Has it ever surprise you that there’s a place called “Sapa, little Hanoi” in Prague? Sapa, isn’t it a town of Vietnam, 9.026 kilometers far from the Czech Republic? Well, you are right and wrong! If you haven’t noticed yet, you can experience Vietnamese culture and visit authentic Vietnamese market while living in the Czech Republic.
Prague’s Little Hanoi, known as Sapa, was created around 2000. Due to the shared Communist past and the educational exchanges arranged during these regimes, Vietnamese become the third largest group of immigrants in the Czech Republic, after Ukrainans and Slovaks. It’s a chance for you to find an enormous authentic Vietnamese market pulsing and thriving like those you’ll find right in Vietnam just on the outskirts of Prague!
Sapa market is a place to experience Vietnamese culture and life outside of Vietnam. There’s nothing called a “map”, so you must go and figure things out by yourself. You will see the large complex of warehouses, restaurants, outdoor stalls, covered markets, small groceries, a Vietnamese school, travel agencies and many more! Many people might feel these warehouse stores appear rundown and dirty from the outside, but inside are kept scrupulously clean.
Everything from cleaning products, candy, school supplies, bags or clothes are being sold for a cheap price, but don’t be shocked if you must buy at least 10 of them. As the central distribution center (UPDATED on December 2: the link was removed – website not found) for Vietnamese items in Europe, it is perhaps for this reason that nearly everything there is sold wholesale. So, if you plan to shop, it’s the best idea to drive or rent a car! 🙂
Top 5 must try foods
Talking about Vietnamese culture, we can’t miss the Vietnamese cuisine, and I’m not talking about some bowl of Phở or Bánh mì sandwiches. You can try Phở everywhere you visit, but not in Sapa! You should try something new that you barely cannot find it anywhere but in Vietnam. I’m recommending 5 things that you should try if you visit Sapa, little Hanoi in Prague:
1. Bún cá – fish broth with rice noodles and fish patties
Bún cá is a common street food in Vietnam, serve as breakfast and is a famous food from Hai Phong city! There’re many Vietnamese restaurants in the center of Prague, but only few serve bún cá because many Czechs don’t like fish. Nevertheless, just give it a try and see if you like it or not! Most people are surprised that even a fish-based dish can be so well flavored and lack the fishy odor they avoid 😉
2. Bánh cuốn – steamed rice pancakes with minced meat and Jew’s ear that is soaked in fish sauce and served with chả, Vietnamese ham
In Vietnam, people have bánh cuốn as breakfast as well as bún cá. The texture of the rice pancakes is perfect and yet the taste along with fish sauce. Vietnamese people love fish sauce and almost all Vietnamese disks have it. Maybe the feeling after eating it is not so nice, but the feeling while eating is amazing! However, not many restaurants in Sapa serve the best bánh cuốn, so you should look up for some good restaurants recommended by Vietnamese locals.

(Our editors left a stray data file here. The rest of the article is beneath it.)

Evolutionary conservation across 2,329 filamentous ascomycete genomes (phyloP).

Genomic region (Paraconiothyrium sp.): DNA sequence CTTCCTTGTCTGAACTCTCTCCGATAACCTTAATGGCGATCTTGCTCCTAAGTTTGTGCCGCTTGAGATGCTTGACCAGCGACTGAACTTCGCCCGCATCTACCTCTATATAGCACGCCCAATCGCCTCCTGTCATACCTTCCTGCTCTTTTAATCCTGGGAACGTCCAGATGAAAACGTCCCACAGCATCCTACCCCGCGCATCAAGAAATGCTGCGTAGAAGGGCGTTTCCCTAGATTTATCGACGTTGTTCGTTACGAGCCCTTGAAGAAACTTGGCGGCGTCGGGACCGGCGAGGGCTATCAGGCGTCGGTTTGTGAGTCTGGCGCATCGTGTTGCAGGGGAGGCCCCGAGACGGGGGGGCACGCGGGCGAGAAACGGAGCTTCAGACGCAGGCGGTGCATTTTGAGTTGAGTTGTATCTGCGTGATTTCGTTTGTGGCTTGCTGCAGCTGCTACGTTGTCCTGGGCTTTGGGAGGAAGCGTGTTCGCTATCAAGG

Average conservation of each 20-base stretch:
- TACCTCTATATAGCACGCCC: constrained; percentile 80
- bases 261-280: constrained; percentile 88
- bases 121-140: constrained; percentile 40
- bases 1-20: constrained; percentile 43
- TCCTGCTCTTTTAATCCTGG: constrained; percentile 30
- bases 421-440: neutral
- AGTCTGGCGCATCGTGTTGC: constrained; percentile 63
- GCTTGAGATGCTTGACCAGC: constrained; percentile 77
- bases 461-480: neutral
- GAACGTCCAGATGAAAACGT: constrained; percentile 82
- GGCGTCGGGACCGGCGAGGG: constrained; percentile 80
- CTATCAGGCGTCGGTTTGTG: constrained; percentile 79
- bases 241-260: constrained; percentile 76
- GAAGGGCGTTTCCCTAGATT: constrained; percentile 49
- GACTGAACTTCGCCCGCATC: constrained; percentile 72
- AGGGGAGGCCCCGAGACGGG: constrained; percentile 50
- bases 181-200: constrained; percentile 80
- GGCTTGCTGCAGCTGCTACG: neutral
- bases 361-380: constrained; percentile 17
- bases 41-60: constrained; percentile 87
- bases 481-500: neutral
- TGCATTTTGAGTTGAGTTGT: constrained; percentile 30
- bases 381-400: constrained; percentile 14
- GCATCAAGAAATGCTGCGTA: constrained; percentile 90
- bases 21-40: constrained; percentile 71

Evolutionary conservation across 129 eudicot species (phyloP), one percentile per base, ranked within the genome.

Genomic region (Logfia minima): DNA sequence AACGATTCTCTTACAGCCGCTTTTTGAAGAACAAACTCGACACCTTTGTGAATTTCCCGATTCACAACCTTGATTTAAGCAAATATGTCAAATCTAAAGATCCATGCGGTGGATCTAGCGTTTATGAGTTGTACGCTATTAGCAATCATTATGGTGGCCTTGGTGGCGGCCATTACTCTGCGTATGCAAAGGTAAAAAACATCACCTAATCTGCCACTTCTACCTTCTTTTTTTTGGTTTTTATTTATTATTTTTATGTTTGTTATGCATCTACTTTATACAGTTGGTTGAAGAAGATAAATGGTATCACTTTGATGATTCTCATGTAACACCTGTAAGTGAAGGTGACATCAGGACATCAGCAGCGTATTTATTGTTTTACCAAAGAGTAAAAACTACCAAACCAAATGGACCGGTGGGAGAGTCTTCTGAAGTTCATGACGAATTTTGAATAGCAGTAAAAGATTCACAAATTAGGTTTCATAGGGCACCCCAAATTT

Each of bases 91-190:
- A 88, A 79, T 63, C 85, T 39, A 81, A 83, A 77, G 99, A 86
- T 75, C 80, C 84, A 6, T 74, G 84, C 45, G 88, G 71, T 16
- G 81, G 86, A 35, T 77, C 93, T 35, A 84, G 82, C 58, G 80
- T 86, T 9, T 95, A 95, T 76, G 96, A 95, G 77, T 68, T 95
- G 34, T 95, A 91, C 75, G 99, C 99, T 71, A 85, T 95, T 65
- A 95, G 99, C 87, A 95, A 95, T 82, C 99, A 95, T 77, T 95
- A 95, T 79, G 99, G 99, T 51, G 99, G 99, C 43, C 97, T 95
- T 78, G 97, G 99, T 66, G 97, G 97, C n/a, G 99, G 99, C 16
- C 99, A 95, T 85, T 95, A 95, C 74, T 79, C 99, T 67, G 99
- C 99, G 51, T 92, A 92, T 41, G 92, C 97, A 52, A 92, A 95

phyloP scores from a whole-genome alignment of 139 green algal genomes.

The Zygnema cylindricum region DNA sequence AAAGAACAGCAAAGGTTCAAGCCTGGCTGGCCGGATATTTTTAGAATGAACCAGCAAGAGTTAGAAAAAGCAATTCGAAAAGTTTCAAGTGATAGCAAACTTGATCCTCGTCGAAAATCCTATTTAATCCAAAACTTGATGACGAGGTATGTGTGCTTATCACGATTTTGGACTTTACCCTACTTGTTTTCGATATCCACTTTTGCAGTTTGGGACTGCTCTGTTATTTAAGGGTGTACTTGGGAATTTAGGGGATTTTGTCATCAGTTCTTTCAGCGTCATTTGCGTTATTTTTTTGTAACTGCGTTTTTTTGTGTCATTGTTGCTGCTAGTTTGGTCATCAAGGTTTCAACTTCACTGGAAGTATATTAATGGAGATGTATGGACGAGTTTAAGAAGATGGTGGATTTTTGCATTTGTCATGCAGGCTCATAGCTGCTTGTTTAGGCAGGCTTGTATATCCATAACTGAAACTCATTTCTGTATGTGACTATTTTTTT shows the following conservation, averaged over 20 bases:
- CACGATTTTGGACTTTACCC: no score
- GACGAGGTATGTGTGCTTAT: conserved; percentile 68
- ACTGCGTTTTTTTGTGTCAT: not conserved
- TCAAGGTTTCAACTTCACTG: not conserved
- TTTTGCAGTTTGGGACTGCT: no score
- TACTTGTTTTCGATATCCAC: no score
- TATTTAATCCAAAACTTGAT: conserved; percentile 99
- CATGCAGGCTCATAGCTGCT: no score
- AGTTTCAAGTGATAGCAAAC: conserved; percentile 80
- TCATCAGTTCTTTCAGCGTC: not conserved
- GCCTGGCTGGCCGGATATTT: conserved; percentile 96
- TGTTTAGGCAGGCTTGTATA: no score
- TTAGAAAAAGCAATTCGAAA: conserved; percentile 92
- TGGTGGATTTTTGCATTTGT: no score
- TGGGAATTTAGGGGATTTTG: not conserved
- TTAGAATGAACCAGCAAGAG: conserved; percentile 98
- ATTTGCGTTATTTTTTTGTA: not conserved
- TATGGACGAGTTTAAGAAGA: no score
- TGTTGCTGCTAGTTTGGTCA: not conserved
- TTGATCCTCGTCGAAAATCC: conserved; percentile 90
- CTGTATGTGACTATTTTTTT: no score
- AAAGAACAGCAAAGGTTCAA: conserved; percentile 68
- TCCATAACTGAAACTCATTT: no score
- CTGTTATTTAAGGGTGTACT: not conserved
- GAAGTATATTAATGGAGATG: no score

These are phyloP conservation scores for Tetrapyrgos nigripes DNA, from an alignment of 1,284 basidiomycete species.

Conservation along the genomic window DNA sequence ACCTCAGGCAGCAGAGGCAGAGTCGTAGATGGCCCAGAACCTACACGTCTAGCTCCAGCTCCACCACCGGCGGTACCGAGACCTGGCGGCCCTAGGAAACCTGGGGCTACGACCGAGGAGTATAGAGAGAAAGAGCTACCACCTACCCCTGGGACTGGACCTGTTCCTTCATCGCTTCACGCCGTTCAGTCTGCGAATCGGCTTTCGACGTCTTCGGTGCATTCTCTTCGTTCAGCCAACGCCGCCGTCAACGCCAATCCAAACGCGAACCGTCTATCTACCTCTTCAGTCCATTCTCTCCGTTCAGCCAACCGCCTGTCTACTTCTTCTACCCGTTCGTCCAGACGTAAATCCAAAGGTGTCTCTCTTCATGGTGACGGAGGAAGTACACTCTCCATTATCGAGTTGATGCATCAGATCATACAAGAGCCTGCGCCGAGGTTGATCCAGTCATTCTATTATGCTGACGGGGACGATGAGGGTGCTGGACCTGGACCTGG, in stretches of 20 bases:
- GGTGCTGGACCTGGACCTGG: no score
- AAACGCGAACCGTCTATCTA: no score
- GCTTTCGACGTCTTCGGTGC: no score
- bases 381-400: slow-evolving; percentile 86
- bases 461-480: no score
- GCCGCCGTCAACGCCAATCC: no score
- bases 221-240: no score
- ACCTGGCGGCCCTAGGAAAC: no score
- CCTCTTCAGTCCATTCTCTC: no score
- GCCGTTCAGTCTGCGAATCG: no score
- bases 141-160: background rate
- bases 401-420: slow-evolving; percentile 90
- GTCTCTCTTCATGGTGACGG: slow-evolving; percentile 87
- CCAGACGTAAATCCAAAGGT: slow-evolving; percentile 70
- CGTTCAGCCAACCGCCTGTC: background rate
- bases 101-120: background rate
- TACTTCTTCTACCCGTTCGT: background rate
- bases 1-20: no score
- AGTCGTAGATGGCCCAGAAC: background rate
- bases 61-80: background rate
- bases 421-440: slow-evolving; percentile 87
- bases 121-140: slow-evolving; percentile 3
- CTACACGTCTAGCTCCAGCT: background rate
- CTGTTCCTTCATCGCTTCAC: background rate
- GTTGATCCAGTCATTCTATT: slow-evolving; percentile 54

3. Xôi – sticky rice
Sticky rice is a common food made from sticky glutinous rice steamed or cooked. There are 2 kinds of sticky rice, sweet and salty. The sweet sticky rice usually mixes with cane sugar and other ingredients such as peanuts, green beans or pandan juice. Salty sticky rice serves with steam meat, chả (Vietnamese ham) and egg. Both disks are good and tasty!
4. Chè – Vietnamese dessert
Chè is any traditional Vietnamese sweet beverage, dessert soup or pudding. Varieties of chè are made with mung beans, black-eyed peas, kidney beans, tapioca, jelly (clear or grass), fruit (longan, mango, durian, lychee or jackfruit), and coconut cream. It’s many mysterious ingredients that I can never named all in my cup of chè, but the taste is always good! For the summer, it is fantastically refreshing with a cup of chè and a bit of crushed ice! But don’t worry, they have hot version as well 😊
5. Vietnamese coffee
Where is the best Vietnamese coffee in Sapa? I recommend that you order iced Vietnamese coffee from any of the men with carts on the street. Vietnam coffee is very strong and is usually served with condensed milk, because fresh milk and dairy products are hardly ever consumed in Vietnam. So, remember to mix your coffee before drinking it because the condensed milk is at the bottom of the cup. You don’t want to drink strong coffee and sweet condensed milk separately!
As a Vietnamese living abroad, I feel at home while visiting Sapa, little Hanoi in Prague. This place might bring a great Vietnamese culture experience to foreigners. Of course, you’re not coming to Prague to experience Vietnamese culture and cuisine, but it’s a good experience! If you’re staying in Prague for a couple days, it is worth to pay a one-day-trip!
Do you feel more like trying Indian cuisine in Prague? Check out our article about an Indian restaurant.
– https://www.vietnam-travel.org/explore/culture/che-7-must-try-vietnamese-sweet-desserts-p2.html (UPDATE, August 17: Removed – link is broken)